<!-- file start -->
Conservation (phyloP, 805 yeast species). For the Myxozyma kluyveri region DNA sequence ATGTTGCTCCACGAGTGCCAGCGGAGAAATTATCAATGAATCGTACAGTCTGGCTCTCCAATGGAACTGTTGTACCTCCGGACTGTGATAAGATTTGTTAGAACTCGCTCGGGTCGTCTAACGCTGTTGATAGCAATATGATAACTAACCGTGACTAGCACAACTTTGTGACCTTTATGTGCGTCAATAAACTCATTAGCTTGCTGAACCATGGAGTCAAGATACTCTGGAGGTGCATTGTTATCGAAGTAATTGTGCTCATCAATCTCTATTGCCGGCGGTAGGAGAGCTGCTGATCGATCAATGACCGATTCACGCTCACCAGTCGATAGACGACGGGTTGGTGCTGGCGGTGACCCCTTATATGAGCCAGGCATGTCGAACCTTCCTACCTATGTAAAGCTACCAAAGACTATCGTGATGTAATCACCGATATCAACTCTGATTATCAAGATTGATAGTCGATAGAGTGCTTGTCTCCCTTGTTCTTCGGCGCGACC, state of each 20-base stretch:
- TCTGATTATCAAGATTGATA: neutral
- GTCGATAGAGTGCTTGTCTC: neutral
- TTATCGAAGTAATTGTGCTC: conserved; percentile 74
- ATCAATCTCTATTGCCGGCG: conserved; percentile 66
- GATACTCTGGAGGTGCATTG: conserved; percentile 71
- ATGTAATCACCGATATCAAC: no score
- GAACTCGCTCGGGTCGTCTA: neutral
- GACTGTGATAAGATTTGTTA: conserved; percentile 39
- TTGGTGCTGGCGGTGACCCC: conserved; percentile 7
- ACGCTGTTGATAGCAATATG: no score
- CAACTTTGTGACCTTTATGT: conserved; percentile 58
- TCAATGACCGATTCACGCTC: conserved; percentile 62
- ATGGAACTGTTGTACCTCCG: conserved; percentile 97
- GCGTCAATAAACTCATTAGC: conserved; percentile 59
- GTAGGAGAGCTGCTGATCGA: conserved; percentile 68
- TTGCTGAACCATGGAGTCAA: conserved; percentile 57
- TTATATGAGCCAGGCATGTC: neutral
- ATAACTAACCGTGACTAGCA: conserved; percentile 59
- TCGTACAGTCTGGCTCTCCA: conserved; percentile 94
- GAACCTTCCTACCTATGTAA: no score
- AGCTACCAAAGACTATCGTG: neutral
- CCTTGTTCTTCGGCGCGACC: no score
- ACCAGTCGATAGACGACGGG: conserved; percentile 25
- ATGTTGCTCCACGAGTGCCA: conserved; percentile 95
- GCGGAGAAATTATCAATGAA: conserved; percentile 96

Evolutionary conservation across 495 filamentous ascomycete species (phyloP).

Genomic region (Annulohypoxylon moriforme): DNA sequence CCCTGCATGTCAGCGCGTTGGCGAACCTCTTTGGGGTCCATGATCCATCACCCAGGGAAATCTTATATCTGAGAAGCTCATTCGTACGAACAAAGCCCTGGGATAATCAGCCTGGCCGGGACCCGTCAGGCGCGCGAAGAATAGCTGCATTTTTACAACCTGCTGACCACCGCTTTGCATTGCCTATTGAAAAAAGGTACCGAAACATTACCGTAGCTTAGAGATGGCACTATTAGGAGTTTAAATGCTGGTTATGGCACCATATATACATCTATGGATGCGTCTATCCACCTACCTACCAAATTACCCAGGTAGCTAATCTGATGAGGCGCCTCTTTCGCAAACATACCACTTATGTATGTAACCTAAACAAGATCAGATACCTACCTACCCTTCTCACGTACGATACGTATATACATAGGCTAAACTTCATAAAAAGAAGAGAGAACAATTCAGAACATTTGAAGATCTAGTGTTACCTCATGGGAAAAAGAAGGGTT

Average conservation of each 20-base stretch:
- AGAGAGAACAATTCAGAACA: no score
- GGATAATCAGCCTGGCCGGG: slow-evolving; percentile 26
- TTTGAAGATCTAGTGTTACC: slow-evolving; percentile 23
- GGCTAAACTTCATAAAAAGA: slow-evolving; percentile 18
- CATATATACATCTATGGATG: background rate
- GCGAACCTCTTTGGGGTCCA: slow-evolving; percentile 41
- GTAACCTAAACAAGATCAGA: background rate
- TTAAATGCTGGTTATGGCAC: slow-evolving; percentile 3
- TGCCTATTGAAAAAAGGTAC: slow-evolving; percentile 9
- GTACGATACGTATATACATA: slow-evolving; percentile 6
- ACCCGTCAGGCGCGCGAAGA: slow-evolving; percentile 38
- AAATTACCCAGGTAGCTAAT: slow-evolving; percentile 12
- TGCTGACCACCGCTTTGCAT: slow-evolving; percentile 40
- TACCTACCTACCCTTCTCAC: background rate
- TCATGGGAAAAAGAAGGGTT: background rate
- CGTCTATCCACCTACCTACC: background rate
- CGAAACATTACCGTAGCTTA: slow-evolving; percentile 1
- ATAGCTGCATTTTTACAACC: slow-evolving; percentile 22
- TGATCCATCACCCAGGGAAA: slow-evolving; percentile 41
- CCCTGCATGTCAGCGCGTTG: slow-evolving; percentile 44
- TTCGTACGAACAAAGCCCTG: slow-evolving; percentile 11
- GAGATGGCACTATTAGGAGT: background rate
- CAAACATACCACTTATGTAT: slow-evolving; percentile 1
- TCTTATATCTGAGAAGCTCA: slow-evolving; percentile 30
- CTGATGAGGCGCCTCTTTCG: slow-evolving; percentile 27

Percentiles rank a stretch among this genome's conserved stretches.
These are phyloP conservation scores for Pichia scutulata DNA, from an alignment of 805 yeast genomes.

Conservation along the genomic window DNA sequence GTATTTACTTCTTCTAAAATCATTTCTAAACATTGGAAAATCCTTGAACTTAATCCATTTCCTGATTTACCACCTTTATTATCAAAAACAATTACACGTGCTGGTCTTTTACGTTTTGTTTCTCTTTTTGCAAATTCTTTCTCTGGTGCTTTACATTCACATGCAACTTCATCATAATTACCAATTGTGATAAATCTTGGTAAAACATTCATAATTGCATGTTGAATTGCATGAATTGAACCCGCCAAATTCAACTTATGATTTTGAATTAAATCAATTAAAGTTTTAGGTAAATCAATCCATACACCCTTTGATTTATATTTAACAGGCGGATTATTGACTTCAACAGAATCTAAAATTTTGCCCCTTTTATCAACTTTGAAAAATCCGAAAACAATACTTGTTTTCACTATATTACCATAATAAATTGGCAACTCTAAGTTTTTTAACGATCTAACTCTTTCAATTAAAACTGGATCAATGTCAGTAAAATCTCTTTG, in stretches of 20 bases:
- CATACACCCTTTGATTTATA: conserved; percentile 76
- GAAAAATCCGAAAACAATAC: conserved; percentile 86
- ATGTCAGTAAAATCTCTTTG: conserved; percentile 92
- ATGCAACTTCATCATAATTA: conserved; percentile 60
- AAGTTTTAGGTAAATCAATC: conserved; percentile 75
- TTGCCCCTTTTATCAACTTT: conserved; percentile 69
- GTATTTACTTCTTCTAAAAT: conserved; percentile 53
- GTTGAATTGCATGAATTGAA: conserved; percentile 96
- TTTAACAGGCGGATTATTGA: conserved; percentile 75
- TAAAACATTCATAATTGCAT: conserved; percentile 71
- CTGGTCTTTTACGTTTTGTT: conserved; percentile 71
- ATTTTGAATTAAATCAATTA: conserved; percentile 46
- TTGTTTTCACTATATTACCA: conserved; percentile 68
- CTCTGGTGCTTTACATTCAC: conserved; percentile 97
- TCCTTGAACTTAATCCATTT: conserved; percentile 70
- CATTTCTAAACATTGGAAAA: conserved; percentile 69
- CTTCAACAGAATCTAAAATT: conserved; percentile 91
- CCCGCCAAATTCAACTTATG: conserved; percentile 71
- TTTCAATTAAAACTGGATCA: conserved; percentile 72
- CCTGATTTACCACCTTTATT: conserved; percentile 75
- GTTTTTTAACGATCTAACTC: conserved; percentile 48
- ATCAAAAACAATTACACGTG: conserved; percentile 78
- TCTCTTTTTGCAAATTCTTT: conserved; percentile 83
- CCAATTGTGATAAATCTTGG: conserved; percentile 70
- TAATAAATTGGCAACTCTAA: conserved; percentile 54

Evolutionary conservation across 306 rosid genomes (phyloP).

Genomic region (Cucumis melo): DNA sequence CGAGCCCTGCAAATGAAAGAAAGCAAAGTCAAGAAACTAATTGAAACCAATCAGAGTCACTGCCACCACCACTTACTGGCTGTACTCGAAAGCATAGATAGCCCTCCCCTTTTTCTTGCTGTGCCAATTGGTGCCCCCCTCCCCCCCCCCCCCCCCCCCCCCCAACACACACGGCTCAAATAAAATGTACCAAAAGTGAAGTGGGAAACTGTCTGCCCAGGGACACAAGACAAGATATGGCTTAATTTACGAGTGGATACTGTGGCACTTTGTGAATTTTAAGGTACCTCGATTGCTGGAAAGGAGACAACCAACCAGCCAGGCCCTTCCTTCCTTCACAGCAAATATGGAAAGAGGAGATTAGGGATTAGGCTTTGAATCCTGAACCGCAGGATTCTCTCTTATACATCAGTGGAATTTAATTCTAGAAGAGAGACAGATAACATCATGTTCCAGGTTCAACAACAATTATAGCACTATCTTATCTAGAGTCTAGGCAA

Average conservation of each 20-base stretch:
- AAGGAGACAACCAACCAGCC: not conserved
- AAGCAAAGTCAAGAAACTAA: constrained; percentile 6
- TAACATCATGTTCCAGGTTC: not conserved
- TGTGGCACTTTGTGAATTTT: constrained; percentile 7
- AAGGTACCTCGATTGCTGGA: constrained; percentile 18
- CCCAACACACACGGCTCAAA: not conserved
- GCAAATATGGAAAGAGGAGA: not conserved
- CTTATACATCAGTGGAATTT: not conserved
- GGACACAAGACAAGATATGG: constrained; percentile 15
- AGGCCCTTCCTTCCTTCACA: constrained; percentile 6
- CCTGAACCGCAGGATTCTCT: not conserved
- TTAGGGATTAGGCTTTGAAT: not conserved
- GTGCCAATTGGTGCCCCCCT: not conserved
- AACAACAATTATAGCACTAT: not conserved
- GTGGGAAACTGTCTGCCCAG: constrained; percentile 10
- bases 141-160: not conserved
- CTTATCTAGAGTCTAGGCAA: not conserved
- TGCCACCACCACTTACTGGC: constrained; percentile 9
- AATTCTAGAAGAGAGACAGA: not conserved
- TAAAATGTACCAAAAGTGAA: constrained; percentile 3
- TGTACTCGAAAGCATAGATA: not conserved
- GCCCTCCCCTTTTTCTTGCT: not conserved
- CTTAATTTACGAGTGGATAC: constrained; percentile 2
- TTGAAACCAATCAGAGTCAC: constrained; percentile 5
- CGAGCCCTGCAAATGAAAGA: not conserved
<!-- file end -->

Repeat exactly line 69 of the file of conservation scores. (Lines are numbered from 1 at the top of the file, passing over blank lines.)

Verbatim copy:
- ATTTTGAATTAAATCAATTA: conserved; percentile 46